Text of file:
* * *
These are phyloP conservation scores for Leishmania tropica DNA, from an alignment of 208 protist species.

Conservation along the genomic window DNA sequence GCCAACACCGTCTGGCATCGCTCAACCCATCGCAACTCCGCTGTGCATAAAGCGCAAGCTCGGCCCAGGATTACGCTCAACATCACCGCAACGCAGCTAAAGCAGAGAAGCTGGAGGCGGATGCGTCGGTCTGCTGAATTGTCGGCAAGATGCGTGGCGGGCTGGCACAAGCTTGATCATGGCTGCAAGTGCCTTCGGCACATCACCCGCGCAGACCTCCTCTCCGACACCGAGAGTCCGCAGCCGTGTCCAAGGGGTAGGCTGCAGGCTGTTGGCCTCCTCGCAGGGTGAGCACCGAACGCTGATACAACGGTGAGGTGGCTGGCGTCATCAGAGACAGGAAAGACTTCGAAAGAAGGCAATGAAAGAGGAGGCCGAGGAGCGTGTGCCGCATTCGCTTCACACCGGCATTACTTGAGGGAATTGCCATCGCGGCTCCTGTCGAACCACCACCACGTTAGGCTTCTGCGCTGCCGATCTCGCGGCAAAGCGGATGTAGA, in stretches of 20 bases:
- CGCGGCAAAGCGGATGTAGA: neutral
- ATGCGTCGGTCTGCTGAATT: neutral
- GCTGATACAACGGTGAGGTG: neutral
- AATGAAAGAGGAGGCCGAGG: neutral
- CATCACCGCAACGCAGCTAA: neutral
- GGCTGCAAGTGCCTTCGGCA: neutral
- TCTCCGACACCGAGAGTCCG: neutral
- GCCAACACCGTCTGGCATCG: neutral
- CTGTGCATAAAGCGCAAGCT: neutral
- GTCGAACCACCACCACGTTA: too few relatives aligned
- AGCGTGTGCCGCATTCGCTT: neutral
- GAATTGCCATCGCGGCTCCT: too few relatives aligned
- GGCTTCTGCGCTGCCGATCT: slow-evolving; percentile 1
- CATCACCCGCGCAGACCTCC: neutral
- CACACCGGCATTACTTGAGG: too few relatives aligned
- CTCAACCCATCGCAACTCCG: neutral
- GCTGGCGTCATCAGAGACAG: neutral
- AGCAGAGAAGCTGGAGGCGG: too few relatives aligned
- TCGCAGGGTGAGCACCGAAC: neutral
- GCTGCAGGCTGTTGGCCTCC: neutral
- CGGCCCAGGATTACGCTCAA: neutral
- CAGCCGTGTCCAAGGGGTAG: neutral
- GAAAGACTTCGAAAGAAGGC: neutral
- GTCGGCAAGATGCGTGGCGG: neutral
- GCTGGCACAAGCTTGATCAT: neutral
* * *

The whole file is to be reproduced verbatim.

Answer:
These are phyloP conservation scores for Leishmania tropica DNA, from an alignment of 208 protist species.

Conservation along the genomic window DNA sequence GCCAACACCGTCTGGCATCGCTCAACCCATCGCAACTCCGCTGTGCATAAAGCGCAAGCTCGGCCCAGGATTACGCTCAACATCACCGCAACGCAGCTAAAGCAGAGAAGCTGGAGGCGGATGCGTCGGTCTGCTGAATTGTCGGCAAGATGCGTGGCGGGCTGGCACAAGCTTGATCATGGCTGCAAGTGCCTTCGGCACATCACCCGCGCAGACCTCCTCTCCGACACCGAGAGTCCGCAGCCGTGTCCAAGGGGTAGGCTGCAGGCTGTTGGCCTCCTCGCAGGGTGAGCACCGAACGCTGATACAACGGTGAGGTGGCTGGCGTCATCAGAGACAGGAAAGACTTCGAAAGAAGGCAATGAAAGAGGAGGCCGAGGAGCGTGTGCCGCATTCGCTTCACACCGGCATTACTTGAGGGAATTGCCATCGCGGCTCCTGTCGAACCACCACCACGTTAGGCTTCTGCGCTGCCGATCTCGCGGCAAAGCGGATGTAGA, in stretches of 20 bases:
- CGCGGCAAAGCGGATGTAGA: neutral
- ATGCGTCGGTCTGCTGAATT: neutral
- GCTGATACAACGGTGAGGTG: neutral
- AATGAAAGAGGAGGCCGAGG: neutral
- CATCACCGCAACGCAGCTAA: neutral
- GGCTGCAAGTGCCTTCGGCA: neutral
- TCTCCGACACCGAGAGTCCG: neutral
- GCCAACACCGTCTGGCATCG: neutral
- CTGTGCATAAAGCGCAAGCT: neutral
- GTCGAACCACCACCACGTTA: too few relatives aligned
- AGCGTGTGCCGCATTCGCTT: neutral
- GAATTGCCATCGCGGCTCCT: too few relatives aligned
- GGCTTCTGCGCTGCCGATCT: slow-evolving; percentile 1
- CATCACCCGCGCAGACCTCC: neutral
- CACACCGGCATTACTTGAGG: too few relatives aligned
- CTCAACCCATCGCAACTCCG: neutral
- GCTGGCGTCATCAGAGACAG: neutral
- AGCAGAGAAGCTGGAGGCGG: too few relatives aligned
- TCGCAGGGTGAGCACCGAAC: neutral
- GCTGCAGGCTGTTGGCCTCC: neutral
- CGGCCCAGGATTACGCTCAA: neutral
- CAGCCGTGTCCAAGGGGTAG: neutral
- GAAAGACTTCGAAAGAAGGC: neutral
- GTCGGCAAGATGCGTGGCGG: neutral
- GCTGGCACAAGCTTGATCAT: neutral